And by 2030, India may account for 34 million of a projected 80 million global job losses from heat stress, according to a World Bank report in December 2022.This puts millions of people at risk in a country where more than 50% of the workforce is employed in agriculture. And as incomes steadily rise, all while urban populations explode, AC ownership has grown at a remarkable rate.

India’s dilemma

India is still grappling with widespread poverty, while spending billions to upgrade its transport and urban infrastructure, as it faces longstanding challenges to improve living standards.And limiting cooling-related emissions might be seen as a possible barrier to the country’s economic growth, experts say.

During the recent COP summit, 63 countries – including the US, Kenya and Canada – signed a pledge to cut their emissions from cooling systems by 68%, along with several other targets, by 2050. India was not among the group.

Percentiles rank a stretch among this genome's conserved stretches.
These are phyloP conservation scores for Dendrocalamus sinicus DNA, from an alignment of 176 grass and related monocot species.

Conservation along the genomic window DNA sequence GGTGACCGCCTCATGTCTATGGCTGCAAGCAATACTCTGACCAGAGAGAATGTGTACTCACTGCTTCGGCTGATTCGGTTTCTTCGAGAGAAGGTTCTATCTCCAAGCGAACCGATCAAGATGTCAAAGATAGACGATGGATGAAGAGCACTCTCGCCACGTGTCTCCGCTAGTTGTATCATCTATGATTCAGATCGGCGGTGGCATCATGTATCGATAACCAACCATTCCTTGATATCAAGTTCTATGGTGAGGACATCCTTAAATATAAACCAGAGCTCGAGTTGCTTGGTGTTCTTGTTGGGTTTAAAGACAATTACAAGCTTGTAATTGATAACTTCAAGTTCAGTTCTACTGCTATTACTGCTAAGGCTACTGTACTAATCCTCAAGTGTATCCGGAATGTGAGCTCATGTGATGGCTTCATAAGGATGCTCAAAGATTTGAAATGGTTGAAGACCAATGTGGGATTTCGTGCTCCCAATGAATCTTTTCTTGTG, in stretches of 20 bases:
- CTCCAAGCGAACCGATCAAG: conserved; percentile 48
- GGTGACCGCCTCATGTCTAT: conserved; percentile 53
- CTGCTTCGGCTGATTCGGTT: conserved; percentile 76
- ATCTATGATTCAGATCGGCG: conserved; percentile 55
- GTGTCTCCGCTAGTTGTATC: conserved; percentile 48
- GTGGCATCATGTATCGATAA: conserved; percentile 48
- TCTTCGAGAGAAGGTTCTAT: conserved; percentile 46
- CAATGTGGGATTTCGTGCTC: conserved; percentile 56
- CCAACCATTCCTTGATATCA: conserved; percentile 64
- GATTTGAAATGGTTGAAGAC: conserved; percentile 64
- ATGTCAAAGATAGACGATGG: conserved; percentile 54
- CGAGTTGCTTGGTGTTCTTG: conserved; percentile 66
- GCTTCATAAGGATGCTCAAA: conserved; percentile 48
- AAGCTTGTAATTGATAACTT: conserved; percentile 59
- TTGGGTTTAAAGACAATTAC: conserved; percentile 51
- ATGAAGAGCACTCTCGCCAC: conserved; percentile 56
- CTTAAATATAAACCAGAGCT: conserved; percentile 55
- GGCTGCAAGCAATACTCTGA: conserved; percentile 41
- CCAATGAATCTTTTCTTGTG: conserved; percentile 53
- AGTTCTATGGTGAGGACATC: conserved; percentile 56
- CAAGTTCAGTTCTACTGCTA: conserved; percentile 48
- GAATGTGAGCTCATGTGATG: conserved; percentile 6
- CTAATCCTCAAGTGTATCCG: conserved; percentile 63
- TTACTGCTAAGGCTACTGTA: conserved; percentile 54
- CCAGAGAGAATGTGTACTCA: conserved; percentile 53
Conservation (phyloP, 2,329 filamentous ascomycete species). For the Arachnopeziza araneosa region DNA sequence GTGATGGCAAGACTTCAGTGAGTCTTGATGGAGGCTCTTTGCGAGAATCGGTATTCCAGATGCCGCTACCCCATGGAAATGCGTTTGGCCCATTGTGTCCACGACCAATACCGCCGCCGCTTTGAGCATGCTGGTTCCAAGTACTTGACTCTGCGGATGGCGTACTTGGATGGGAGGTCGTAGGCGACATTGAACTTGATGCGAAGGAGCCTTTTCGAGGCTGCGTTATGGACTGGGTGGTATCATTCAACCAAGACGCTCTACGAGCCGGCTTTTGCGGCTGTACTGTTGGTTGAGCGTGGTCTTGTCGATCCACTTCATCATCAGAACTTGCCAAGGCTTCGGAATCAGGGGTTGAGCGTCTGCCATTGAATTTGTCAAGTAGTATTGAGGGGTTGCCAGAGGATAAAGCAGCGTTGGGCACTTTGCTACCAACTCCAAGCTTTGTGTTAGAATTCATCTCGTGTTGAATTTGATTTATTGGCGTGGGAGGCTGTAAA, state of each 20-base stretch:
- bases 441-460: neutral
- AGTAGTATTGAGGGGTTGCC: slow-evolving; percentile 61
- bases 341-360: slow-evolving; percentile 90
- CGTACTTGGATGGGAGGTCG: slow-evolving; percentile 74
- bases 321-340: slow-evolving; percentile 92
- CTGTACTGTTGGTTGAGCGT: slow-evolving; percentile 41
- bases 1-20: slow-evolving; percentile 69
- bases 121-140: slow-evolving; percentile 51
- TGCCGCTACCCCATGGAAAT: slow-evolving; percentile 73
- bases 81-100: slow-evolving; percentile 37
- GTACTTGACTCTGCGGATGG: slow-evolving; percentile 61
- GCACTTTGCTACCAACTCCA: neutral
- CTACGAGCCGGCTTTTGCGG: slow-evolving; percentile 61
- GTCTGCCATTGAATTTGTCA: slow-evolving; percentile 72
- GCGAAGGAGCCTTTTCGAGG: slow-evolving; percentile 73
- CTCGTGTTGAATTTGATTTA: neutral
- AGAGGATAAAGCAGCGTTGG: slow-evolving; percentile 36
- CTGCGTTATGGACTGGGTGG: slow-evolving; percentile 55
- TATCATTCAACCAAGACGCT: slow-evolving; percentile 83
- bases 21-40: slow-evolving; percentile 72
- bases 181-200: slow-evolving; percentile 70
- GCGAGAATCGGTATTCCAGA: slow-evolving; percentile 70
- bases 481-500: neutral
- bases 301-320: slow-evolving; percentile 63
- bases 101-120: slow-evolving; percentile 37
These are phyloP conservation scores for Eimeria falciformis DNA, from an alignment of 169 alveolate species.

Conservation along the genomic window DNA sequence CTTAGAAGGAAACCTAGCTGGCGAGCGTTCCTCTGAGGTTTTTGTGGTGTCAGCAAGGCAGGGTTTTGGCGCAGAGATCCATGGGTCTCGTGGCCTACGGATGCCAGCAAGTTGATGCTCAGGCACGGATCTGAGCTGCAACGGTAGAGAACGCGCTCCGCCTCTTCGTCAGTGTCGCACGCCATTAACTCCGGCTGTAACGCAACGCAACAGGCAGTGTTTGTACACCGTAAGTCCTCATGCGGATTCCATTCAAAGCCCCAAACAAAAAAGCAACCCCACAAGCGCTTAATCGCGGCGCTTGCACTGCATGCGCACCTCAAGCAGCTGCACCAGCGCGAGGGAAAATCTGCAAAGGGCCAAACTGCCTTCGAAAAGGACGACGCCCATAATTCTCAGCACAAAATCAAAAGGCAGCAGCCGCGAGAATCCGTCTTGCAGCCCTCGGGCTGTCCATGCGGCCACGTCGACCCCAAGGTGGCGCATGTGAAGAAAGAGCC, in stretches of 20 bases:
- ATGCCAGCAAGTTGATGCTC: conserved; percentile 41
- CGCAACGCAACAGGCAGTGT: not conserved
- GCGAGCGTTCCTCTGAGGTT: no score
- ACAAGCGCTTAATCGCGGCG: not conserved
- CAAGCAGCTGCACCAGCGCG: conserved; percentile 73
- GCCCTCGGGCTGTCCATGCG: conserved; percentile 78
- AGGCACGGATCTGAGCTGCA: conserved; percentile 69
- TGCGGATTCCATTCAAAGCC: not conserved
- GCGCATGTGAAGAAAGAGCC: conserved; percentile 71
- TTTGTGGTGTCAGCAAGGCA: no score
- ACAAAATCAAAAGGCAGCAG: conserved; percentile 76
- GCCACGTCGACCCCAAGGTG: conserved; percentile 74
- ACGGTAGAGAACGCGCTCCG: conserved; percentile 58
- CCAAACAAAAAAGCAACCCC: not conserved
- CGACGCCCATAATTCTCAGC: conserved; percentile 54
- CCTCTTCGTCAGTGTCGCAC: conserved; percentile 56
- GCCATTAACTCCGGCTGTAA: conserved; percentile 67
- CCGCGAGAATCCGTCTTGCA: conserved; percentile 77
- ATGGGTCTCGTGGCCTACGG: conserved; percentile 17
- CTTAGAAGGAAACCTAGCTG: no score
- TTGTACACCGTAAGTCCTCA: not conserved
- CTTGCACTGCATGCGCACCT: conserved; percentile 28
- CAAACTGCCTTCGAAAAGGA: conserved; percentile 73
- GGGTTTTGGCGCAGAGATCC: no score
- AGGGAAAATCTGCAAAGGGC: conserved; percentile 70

Despite this, Brian Dean, head of energy efficiency and cooling at Sustainable Energy for All, which helped to develop the agreement, said India has shown “important international leadership on cooling.”

While it has not joined the Global Cooling Pledge yet, important progress on sustainable cooling has been made domestically and international partners hope that India considers joining in the future,” he said.Under the United Nations’ 2016 Kigali Amendment, many countries including India are phasing out HFCs and replacing them with more climate friendly options, such as hydrofluoroolefins, or HFOs.

Similar moves have worked in the past. The Kigali Amendment is an update to the Montreal Protocol that helped to phase out ozone-destroying chlorofluorocarbons, or CFCs, in the 1980s.